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Boise, Idaho

Local Details

Learn more about Boise, Idaho using the City Guide below. Plan a trip, find local shopping centers, or just discover what makes Boise, Idaho so great!

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City Guide

Boise is the capital of Idaho as well as the largest city in Idaho. Although its economic growth has its roots in the Simplot potato industry, the city is now home to many high tech industries. Notable companies such as Albertsons and Micron are headquartered here.

Get in

  • Boise Airport (IATA: BOI) (ICAO: KBOI), 3201 Airport Way, is serviced by several airlines, including United, Delta, Alaska/Horizon and Southwest.
  • Boise can be accessed by car via Interstate 84.

Get around

Cars are pretty much mandatory to get around outside of the city center. There are buses downtown, but many destinations require your own car. Cars can be rented at the Boise Airport from many companies including Hertz, Avis, Thrifty, Dollar, and Budget.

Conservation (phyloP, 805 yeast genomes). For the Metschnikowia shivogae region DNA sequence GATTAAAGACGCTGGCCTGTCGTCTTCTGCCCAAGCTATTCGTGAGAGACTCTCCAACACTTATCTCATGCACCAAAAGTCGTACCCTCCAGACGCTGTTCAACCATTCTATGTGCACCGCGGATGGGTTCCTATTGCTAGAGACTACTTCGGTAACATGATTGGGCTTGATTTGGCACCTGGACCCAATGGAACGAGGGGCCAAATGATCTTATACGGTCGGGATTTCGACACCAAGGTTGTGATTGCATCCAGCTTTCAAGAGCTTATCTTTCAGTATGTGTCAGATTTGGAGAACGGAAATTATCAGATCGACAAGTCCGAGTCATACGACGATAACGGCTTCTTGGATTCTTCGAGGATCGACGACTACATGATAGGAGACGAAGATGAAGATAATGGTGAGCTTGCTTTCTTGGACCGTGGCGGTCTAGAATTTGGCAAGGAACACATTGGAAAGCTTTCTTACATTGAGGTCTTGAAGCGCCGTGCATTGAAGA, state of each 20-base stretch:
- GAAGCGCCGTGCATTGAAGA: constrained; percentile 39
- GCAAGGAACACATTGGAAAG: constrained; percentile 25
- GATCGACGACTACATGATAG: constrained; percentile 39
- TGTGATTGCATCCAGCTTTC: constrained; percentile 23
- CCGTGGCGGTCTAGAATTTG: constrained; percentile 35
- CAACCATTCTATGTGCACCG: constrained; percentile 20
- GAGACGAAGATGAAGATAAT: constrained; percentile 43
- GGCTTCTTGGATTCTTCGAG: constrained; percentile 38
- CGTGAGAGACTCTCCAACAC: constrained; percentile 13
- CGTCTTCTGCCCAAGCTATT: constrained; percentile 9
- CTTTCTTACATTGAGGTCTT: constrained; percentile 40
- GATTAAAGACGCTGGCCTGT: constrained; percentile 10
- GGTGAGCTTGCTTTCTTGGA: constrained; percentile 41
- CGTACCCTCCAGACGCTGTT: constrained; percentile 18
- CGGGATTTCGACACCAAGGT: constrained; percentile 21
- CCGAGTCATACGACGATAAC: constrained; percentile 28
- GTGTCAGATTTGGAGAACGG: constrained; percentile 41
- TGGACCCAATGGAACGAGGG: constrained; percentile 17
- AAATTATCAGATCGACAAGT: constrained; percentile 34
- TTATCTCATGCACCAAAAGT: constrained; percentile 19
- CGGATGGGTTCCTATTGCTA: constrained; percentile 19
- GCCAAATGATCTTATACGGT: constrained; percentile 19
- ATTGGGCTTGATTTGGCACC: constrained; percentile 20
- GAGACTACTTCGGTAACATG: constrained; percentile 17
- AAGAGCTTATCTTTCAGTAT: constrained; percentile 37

The Boise Green Belt is a paved pedestrian and bike path that stretches nearly 15 miles from Lucky Peak Damn to the east of Boise, all the way through town. If you are in to riding your bike or walking, much of Boise can be accessed this way, depending on where you are staying.


Boise is the administrative and cultural hub of Idaho. Many of the attractions in the city center around its status as the state capital.

  • Idaho State Capitol Building, Capitol Blvd. & Jefferson in Downtown Boise off Interstate 84. If you are bold, you can ring the bell at the foot of the Capitol steps.
  • Julia Davis Park - this Olmsted-esque urban park contains many of the downtown attractions in Boise. It sits across the Boise River from Boise State University. Located within its confines are Zoo Boise, the Rose Garden, Boise Art Museum and a scenic railroad. It also contains the Idaho Black History Museum.
  • Boise State University, The most famous landmark on campus is Bronco Stadium, best known for its eerily blue astroturf. This is also home to the New Year's Eve classic, the Humanitarian Bowl.